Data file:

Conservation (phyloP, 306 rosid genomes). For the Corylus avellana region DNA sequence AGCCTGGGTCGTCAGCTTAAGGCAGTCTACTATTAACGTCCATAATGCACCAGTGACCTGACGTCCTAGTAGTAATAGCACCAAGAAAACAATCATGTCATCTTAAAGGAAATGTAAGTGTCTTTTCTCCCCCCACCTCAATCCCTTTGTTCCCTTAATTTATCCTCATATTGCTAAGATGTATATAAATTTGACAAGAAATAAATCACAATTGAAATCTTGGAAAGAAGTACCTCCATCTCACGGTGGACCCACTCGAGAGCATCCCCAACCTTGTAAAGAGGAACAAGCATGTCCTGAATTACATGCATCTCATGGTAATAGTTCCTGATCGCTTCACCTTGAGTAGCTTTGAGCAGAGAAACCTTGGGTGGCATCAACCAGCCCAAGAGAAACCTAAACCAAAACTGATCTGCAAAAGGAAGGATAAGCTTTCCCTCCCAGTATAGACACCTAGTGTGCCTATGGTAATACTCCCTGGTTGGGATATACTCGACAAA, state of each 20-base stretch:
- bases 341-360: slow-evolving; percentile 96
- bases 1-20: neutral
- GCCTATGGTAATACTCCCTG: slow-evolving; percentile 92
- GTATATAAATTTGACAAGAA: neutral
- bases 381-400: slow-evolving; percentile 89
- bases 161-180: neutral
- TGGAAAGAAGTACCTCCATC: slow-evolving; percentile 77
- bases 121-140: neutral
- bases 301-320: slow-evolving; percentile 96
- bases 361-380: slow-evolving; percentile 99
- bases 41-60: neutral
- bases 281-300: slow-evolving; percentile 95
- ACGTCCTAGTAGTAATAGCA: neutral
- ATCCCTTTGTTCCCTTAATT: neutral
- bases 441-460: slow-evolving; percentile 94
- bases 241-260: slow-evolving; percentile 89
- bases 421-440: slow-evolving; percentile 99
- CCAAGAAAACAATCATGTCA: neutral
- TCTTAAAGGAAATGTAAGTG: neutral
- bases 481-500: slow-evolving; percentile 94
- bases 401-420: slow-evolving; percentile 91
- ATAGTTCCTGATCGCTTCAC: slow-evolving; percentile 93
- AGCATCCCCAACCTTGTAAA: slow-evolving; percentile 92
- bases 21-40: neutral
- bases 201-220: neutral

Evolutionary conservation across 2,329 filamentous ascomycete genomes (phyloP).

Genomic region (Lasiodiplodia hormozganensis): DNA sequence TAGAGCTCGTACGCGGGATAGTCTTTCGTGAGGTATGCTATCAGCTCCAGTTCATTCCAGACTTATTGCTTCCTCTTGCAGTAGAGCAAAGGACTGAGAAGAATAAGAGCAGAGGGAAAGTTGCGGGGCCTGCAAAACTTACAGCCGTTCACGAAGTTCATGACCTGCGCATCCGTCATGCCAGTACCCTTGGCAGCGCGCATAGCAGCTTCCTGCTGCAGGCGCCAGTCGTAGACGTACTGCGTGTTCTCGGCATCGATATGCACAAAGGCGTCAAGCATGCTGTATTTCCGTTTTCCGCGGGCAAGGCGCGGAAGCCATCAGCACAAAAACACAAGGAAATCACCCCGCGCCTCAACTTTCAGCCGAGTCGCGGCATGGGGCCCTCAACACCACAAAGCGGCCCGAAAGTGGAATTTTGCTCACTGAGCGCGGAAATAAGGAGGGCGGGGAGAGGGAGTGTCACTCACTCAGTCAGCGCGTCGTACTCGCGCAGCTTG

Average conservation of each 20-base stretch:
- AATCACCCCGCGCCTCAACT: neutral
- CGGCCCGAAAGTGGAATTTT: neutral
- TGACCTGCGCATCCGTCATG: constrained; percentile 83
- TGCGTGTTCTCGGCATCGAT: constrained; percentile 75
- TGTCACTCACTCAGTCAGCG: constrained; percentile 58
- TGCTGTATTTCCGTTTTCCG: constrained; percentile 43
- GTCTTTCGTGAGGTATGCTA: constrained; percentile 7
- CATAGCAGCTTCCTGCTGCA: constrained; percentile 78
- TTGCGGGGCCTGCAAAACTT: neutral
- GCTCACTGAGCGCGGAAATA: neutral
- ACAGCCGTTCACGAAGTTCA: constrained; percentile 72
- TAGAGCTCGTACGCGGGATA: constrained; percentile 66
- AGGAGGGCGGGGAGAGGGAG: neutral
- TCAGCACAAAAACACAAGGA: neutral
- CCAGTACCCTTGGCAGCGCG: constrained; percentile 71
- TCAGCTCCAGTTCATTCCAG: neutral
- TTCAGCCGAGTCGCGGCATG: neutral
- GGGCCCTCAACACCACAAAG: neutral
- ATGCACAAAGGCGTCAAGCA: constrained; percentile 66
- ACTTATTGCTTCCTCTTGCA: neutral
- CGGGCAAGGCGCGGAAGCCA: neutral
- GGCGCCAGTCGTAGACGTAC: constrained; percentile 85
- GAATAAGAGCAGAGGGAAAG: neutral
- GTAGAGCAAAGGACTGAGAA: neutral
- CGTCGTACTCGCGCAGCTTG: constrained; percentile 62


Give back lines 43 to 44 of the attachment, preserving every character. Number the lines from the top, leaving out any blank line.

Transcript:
- TCAGCACAAAAACACAAGGA: neutral
- CCAGTACCCTTGGCAGCGCG: constrained; percentile 71